The Male Characters View Women As Property That Belongs

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The male characters view women as property that belongs to them. Desdemona’s father sees her as a piece of property long before Othello does. When Brabantio approaches Othello for fleeing with Desdemona with his consent, he alleges that Othello is a “foul thief.” Brabantio’s accuses Othello of stealing his daughter as if she is a piece of property that has been illegally taken away from him: “O, thou foul thief, where hast thou stowed my/ daughter” (1.2.63-64). These same sentiments are spewed earlier in the play when Iago awakens Brabantio that his daughter has run away with Othello: “Awake! what, ho, Brabantio! thieves! thieves! thieves! / Look to your house, your daughter and your bags! / Thieves! thieves!" (1.1.77-79). It is ironic…show more content…
Although Emilia pleads Desdemona’s innocence, he refuses to listen because he regards a word of a man over a woman’s. He views Desdemona as his possession and he feels like he can do whatever he wants to her. Through Emilia’s character, Shakespeare points out the double standards that exist between men and women. Emilia recognizes there 's a double standard when it comes to gender and fidelity and she emphatically objects:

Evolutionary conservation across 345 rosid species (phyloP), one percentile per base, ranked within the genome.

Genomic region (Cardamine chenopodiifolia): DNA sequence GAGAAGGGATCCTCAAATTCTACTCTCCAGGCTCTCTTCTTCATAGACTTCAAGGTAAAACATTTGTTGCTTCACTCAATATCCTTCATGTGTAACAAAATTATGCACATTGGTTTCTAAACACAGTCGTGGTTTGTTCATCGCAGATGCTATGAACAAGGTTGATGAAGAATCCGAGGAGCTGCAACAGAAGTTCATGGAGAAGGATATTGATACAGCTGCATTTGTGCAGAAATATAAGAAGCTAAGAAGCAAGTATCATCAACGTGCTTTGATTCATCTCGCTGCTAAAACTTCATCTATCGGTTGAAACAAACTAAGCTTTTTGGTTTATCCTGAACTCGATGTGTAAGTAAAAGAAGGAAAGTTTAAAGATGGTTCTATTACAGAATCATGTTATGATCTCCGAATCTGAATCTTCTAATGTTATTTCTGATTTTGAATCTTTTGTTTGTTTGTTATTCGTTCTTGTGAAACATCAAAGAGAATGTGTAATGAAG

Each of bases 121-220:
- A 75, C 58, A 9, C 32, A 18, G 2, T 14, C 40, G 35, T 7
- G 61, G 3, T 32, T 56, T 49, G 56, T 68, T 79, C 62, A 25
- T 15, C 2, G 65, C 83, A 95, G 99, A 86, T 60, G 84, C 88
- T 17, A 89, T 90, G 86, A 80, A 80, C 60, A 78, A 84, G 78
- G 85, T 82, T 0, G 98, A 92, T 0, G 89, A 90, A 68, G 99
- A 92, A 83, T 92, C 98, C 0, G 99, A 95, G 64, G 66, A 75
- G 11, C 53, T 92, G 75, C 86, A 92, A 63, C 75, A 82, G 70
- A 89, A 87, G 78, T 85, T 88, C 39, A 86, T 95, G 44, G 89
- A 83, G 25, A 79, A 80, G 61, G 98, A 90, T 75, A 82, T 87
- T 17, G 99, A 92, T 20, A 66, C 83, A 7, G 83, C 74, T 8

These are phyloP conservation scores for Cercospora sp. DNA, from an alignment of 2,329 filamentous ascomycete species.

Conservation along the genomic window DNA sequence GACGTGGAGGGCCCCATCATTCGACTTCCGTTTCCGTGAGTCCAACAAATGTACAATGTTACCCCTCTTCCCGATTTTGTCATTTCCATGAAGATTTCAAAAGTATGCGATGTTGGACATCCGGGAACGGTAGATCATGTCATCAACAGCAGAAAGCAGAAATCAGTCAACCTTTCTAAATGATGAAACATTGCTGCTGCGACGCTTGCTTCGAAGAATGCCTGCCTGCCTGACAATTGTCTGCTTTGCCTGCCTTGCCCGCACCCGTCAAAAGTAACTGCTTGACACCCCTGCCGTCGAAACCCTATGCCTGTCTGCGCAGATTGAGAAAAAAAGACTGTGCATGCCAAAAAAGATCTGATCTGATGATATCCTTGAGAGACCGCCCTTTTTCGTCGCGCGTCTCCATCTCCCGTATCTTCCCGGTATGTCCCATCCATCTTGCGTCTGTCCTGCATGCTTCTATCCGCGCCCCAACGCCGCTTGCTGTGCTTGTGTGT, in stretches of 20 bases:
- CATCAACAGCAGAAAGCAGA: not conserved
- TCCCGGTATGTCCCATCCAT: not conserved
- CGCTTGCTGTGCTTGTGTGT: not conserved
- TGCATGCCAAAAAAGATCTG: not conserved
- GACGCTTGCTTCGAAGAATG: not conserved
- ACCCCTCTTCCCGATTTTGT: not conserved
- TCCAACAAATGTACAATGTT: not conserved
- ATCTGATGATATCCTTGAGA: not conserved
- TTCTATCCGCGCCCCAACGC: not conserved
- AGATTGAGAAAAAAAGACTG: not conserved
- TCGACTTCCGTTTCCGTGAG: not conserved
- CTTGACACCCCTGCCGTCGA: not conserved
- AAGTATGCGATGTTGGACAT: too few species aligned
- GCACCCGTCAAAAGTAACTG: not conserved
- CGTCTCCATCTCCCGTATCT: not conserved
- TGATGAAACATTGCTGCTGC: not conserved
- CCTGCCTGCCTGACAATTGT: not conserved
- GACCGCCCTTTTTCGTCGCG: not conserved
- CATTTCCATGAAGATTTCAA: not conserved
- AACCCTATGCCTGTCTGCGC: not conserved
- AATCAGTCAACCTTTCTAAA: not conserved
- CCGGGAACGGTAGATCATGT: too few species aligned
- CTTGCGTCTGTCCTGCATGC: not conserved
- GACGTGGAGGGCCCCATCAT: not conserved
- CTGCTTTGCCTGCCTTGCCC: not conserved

Why, we have galls, and though we have some grace, /Yet have we some revenge. Let husbands know/Their wives have sense like them. They see, and smell, /And have their palates both for sweet and sour, /As husbands have. What is it that they do/When they change us for others? Is it sport? /I think it is. And doth affection breed it? /I think it doth. Is 't frailty that thus errs?/It is so too. And have not we affections, /Desires for sport, and frailty, as men have? /Then let them use us well. Else let them know, /The ills we do, their ills instruct us so. (4.3.87-98).
According to Emilia, husbands cheat on their wives and often physically abuse them, provoking women to wander. She recognizes that women have the same sexual desires as men and she acknowledges that women have some of the same imperfections as their husbands. This is reminiscent of the moment in The Merchant of Venice when Shylock said, “The villainy you teach me I will execute,
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